How to Get Started
The first step in establishing this independent credit is to make sure your business is a business, legally. If you haven't filed the paperwork that makes your business official in the eyes of the bank and the I.R.S., you'll need to do that before anything else. For more information on how to go about this, visit the Small Business Association website.
Next, you'll need a separate business mailing address, phone, and name as well as a tax ID number from the I.R.S. Separate from your Social Security number, this number is known as a federal tax identification number (FIN) or an employer identification number (EIN). You can apply for your EIN directly through the I.R.S. website, which is a free service that will process your application within minutes. Once you've done this, you can open a checking account and savings account in the business name using the EIN number and deposit funds.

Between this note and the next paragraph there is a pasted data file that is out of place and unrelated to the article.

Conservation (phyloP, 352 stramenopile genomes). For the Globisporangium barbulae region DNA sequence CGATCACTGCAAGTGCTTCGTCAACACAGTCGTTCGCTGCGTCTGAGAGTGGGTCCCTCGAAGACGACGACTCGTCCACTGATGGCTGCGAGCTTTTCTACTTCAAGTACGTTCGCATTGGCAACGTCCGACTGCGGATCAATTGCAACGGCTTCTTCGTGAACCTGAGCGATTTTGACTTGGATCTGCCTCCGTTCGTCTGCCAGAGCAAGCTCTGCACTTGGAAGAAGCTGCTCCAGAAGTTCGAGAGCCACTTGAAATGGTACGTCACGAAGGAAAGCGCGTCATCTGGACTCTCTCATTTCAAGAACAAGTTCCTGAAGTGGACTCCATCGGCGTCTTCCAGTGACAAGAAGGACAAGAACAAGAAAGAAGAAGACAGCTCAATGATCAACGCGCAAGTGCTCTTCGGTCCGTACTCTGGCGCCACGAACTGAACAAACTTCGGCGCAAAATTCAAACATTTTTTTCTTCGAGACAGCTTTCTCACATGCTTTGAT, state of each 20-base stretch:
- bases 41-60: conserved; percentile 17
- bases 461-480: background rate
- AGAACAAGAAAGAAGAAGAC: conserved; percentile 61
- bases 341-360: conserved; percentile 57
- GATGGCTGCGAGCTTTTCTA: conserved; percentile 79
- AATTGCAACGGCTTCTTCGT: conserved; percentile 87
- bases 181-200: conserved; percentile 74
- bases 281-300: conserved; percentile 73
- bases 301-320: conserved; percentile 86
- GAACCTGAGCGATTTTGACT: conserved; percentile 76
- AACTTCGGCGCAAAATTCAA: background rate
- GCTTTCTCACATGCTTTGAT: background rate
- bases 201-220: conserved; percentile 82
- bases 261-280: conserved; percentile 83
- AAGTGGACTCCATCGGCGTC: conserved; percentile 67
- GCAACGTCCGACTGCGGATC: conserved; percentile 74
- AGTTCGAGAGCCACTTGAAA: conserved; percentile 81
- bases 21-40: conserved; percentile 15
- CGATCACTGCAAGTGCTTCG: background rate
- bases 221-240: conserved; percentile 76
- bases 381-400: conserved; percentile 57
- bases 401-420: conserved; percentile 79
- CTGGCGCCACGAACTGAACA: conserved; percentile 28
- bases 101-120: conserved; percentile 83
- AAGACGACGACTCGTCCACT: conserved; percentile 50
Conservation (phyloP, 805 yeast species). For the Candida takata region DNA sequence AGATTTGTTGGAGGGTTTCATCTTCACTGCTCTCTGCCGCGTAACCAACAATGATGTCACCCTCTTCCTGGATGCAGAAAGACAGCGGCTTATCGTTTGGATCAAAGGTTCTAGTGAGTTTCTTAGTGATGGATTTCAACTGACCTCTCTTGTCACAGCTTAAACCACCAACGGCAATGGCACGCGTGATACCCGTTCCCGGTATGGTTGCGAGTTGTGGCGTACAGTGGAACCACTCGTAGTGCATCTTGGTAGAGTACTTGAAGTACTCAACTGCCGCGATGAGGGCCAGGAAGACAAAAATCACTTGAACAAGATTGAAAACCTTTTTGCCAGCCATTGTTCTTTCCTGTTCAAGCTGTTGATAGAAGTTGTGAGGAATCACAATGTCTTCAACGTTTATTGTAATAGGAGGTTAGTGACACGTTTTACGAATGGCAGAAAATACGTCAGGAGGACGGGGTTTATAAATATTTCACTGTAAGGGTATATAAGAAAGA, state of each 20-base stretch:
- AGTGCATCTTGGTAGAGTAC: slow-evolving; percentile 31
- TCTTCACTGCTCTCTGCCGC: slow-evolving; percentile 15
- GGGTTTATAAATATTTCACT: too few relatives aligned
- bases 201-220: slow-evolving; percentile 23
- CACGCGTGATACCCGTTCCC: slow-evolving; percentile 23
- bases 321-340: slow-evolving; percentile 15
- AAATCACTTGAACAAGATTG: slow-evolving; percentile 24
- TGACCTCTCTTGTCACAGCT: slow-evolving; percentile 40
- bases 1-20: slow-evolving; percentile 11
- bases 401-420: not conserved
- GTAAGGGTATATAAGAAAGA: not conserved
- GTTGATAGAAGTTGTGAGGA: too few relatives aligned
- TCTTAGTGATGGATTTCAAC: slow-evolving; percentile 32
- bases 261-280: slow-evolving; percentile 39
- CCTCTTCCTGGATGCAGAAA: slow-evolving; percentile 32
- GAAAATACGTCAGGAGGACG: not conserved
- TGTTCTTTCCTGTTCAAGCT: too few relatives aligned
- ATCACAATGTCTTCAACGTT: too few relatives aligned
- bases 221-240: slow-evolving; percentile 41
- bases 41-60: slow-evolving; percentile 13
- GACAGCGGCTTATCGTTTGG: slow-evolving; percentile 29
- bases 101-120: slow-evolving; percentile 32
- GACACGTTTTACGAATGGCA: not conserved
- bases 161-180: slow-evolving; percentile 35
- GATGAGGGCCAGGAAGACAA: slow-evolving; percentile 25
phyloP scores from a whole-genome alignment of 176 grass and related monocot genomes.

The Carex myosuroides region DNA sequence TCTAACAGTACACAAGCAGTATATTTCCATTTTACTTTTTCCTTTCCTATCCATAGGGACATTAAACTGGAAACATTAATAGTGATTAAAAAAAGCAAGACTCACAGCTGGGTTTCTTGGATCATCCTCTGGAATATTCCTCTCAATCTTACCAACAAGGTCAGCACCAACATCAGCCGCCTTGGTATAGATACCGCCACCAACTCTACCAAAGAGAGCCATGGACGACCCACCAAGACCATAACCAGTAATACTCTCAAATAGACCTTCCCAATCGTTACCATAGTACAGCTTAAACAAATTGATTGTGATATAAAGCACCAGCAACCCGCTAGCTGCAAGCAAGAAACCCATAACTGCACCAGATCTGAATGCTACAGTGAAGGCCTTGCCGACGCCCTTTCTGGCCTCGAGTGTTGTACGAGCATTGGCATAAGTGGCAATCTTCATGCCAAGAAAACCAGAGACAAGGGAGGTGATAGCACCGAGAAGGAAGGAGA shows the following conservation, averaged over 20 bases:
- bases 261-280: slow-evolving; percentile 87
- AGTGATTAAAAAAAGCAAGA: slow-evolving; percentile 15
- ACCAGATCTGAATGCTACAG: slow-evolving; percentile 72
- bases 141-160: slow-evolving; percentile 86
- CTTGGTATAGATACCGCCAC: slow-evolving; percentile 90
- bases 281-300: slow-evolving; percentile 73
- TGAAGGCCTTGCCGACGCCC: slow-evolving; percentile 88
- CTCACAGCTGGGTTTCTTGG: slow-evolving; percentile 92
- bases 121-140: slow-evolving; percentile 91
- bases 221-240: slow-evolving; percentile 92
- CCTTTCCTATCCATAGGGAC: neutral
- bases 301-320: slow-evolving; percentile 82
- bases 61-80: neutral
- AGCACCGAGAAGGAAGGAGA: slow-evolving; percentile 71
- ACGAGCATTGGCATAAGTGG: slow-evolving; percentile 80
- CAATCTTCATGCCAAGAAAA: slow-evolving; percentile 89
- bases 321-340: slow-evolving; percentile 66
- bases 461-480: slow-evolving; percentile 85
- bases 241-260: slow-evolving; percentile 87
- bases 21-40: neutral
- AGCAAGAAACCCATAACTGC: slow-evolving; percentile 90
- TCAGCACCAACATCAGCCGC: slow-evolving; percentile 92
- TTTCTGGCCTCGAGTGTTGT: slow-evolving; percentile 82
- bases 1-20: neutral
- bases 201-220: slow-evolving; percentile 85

The last step is registering your business with at least one credit reporting agency. Before going through the process, make sure you don't already have a credit profile by contacting Dun & Bradstreet, which issues the most widely used company identification number, called the D-U-N-S® number. Once you have a D-U-N-S® number, D&B will then set up a credit file for your business. Note that while credit bureaus such as Experian and Equifax also offer business credit services, the Small Business Association (SBA) primarily recommends the free service from D&B. Fun fact: While the pinnacle of a perfect personal credit score is 850, your business credit score is measured from 0-100, with anything over 75 considered excellent.
3 Ways to Establish Credit
Building good credit for your business may be tricky for one surprising reason: Reporting information to D&B or any other credit bureau is optional ... and if the vendors, suppliers or creditors you work with choose not to report that information, it won't go into your credit file.
To keep building your credit, you may want to ask any of your creditors or partners if they will report your positive payment history to the bureaus before doing business. If they don't report it, you can register reputable businesses with whom you've worked on the D&B website in what are called "trade references." D&B will reach out to these references and verify your history, which may positively impact your credit.
Even if you aren't conducting credit-building transactions in your day-to-day (for instance, you work alone and with clients only) you can still use the following three options to build business credit: